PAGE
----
The story goes that Ang Lee went to visual effects company Rhythm & Hues in August of 2009. Knowing that Rhythm & Hues was responsible for the creation of Aslan in the Chronicles of Narnia movies, Lee wanted to talk to visual effects supervisor Bill Westenhofer about creating the tiger for Life of Pi. After several meetings with Bill and company, Lee would go on to say that he wanted to “make art” with Westenhofer and his crew. After watching Life of Pi, I have to say they accomplished that goal in a major way.
Life of Pi is the tale of a 16-year old Indian boy (Pi) who, after surviving a shipwreck, finds himself stranded in the middle of the ocean. To make matters worse, Pi isn’t alone. Instead, he finds himself stranded at sea with the ferocious tiger Richard Parker, with whom he shares a 20-foot lifeboat. Despite the odds, Pi manages to survive 227 days with his feisty companion until finally reaching safety. Over the course of his journey, Pi and Richard Parker bond, overcoming the odds together.
Like many survival movies before it, Life of Pi examines the human spirit and the will to survive. Just how far will we go to live? What dangers and perils can we overcome? This is further intensified by the ending revelation, though not as strongly as it could have been. While I’m not a strict proponent of cinema’s “show, don’t tell” rule, this revelation was a case where Lee should have adhered to said rule. This isn’t the only time Lee allows narration to put a damper on the film. Using a structure that alternates between the teenage and modern day versions of Pi, the storytelling throughout Life of Pi creates a disconnect that neuters any real tension and suspense the movie could have since you know Pi will live. Even when our protagonist finds himself in precarious situations, we’re too busy being awed by the beautiful effects and cinematography to really be anxious for Pi. This disconnect also goes a long way to dampen any emotional impact, as you never feel like you’re walking in our protagonist’s shoes. Rather, you’re left in a constant state of feeling like a mere detached voyeur. This is all capped off with a “twist ending” that will simultaneously ruin the narrative portion of the film and give the movie some depth, leaving you introspectively examining your spirituality, humanity and perspective on life.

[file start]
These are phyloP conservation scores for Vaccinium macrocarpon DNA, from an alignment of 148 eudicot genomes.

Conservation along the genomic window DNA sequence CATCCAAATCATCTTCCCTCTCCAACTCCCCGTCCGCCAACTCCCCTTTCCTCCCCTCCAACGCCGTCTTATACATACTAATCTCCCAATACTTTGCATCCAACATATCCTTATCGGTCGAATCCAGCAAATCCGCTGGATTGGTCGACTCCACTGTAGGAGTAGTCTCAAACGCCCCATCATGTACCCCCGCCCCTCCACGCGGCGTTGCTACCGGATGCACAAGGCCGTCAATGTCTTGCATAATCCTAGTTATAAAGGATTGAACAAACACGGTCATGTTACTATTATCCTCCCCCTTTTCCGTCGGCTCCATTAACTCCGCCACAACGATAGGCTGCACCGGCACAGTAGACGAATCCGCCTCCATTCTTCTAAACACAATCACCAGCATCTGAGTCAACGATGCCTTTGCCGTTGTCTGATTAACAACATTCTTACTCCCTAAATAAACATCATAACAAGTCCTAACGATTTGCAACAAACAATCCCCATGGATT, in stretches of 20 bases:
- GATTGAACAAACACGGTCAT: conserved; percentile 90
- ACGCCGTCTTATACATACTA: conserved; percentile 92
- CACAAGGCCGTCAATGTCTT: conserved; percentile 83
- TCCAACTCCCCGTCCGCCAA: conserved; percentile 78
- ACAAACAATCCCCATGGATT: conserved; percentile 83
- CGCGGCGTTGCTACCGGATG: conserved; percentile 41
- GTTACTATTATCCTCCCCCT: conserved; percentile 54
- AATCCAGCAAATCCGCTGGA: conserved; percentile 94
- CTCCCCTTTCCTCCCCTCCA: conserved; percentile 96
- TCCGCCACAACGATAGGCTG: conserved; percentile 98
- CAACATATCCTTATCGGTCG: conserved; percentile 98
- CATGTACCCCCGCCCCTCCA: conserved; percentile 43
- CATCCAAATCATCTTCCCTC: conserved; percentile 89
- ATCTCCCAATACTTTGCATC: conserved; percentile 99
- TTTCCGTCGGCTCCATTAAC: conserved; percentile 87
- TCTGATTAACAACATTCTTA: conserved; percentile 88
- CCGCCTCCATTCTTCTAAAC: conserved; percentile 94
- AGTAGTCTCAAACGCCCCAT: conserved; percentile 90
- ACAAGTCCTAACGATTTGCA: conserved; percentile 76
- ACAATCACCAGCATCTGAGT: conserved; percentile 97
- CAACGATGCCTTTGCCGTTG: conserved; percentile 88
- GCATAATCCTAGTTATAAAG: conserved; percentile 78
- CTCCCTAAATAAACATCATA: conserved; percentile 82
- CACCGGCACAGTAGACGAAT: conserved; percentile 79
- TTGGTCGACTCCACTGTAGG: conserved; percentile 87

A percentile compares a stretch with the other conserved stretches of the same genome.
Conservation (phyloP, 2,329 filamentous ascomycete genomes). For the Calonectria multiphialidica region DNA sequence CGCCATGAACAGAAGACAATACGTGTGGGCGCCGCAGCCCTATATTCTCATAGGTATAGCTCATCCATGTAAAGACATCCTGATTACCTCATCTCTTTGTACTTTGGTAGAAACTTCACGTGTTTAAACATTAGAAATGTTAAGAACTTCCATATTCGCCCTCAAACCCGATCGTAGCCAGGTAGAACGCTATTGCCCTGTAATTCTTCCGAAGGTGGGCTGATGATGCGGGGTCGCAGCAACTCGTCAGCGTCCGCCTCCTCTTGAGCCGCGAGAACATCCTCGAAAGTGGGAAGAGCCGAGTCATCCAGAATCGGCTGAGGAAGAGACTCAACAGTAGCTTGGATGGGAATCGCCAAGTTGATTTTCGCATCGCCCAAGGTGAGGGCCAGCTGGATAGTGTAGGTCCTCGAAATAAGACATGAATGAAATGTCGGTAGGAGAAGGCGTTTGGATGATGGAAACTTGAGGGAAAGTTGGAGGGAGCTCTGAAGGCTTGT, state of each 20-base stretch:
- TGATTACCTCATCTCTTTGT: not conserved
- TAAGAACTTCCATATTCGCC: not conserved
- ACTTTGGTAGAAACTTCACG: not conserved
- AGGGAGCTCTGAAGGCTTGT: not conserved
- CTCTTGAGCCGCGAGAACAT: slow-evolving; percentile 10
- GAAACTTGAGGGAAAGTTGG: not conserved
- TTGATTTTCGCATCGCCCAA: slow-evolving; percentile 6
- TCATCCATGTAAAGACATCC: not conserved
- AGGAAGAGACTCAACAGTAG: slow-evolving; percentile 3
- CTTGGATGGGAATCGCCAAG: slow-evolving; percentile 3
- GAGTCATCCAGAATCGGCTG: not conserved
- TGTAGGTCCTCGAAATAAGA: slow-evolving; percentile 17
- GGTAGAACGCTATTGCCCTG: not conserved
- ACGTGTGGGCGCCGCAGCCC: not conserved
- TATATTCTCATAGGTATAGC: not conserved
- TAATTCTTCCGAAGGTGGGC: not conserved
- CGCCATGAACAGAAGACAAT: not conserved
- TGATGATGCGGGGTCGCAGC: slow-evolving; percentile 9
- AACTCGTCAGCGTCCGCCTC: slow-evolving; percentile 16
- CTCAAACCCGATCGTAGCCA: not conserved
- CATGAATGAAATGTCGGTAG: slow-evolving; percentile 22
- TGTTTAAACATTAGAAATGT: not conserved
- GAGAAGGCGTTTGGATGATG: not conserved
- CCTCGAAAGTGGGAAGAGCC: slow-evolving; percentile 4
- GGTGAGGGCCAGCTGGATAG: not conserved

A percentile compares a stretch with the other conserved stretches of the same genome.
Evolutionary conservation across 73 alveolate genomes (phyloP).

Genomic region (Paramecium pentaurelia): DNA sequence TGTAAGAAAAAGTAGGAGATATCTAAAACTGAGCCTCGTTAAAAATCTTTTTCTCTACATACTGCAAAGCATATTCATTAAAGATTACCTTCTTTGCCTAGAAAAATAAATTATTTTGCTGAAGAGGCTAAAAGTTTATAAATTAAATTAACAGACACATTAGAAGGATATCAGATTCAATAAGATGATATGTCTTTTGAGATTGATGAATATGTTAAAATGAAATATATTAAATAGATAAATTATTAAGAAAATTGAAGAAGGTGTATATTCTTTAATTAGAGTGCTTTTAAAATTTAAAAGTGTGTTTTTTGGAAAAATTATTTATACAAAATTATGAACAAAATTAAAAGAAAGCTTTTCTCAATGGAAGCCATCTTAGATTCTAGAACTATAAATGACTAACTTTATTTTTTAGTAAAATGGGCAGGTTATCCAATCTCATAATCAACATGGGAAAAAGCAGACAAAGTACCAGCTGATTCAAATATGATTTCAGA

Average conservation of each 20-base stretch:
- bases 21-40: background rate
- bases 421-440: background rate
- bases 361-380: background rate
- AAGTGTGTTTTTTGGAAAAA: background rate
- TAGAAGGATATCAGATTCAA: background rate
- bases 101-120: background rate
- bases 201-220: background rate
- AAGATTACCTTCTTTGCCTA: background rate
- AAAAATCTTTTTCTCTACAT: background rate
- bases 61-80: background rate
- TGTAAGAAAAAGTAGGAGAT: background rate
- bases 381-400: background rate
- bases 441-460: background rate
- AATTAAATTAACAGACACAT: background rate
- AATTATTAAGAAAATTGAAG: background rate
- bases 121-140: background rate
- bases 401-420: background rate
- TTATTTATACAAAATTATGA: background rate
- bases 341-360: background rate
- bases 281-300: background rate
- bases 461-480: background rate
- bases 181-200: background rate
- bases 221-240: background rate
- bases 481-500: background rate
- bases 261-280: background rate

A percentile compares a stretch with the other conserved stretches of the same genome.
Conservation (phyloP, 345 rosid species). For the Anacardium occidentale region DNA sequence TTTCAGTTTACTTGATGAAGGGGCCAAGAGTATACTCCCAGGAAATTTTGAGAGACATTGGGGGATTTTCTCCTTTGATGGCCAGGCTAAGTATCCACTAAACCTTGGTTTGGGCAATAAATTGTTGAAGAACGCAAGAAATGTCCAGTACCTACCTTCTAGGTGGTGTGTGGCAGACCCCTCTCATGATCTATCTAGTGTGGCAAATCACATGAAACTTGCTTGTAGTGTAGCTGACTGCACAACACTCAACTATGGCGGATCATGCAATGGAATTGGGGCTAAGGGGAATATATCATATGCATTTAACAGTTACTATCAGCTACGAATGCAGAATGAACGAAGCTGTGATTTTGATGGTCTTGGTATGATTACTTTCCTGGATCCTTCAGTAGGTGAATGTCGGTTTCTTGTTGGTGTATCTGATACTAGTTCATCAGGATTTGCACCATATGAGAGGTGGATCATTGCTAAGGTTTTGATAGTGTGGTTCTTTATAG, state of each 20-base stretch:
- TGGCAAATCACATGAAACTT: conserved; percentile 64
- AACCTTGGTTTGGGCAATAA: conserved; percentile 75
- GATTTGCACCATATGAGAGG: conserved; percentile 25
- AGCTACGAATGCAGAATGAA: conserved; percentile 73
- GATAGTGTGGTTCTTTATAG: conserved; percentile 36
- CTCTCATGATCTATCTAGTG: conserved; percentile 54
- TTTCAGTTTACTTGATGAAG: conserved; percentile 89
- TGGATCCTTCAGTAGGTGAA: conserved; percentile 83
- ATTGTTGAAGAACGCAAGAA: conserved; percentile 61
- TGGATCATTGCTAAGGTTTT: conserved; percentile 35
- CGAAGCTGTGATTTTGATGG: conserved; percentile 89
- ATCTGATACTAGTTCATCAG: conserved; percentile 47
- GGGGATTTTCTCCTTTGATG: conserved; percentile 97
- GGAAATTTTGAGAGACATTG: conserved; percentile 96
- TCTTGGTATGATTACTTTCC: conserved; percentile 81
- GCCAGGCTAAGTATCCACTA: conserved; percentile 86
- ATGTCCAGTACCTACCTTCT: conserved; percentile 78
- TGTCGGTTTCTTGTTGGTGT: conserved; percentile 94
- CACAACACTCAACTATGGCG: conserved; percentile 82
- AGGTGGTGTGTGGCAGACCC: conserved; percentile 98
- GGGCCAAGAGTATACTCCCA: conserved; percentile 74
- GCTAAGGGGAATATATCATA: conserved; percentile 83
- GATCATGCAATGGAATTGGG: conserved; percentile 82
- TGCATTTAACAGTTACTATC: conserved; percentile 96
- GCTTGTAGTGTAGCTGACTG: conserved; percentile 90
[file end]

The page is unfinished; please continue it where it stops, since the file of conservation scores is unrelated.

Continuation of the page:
Where Life of Pi‘s narrative side drops the ball a bit, the visual aspect more than makes up for it. This is the real beauty of the film. The cinematography and visual effects of Life of Pi are done with such mastery that it transcends being just cool eye candy, becoming a true work of art and a beauty to behold. The tiger in Life of Pi may be the most impressive special effects accomplishment in the history of cinema. I’m sorry, but eat your heart out James Cameron. Through the course of the movie, you’ll find yourself largely unable to differentiate between the real tiger and the CGI tiger. In fact, you’ll be surprised to find out that only 14% of the scenes involving the tiger were made with the real thing. But the special effects don’t stop there. A masterful recreation of the volatile ocean turns these fake waters into a character of its own. From scenes containing tens of thousands of meerkats to the assault of a battalion of flying fish, Westenhofer and company exhibit some mind-blowing technology. And watching a bioluminescent whale spring forth from a sea full of glowing jellyfish will surely be a sight that leaves you in a state of wonderment.
If Bill Westenhofer’s visual effects are the icing on the cake, Claudio Miranda’s cinematography is the whole damn cake itself. Miranda’s masterful use of the camera elevates the jaw-dropping special effects to an awe-inspiring work of art, helping to contribute to the storytelling of Life of Pi. The vividly colorful and luminous cinematography creates such a surreal world that even Pi’s most perilous situations seem magical. One of Miranda’s most inspiring feats is creating a mirror of the ocean, whether it be reflecting the stars or fluffy clouds, leaving the movie’s characters suspended in this magical world, simultaneously emphasizing Pi’s helplessness in his vast prison while exhibiting the beauty of the world around us. Miranda’s overhead shot of a luminescent whale amid a sea of glowing jellyfish is the type of enchanting visuals of which only dreams are made.
Newcomer Suraj Sharma’s performance is solid enough to keep Life of Pi‘s flawed narrative afloat. And while the narrative is indeed a bit flawed, it remains solid enough to allow us to be swept away by the beautiful fairy tale that Westenhofer, Miranda and Lee have created. This is the real reason for seeing Life of Pi. Ang Lee more than accomplished what he set out to do when he declared his desire at Rhythm & Hues. Life of Pi is a magnificent exhibit of art in motion, which should be witnessed by all.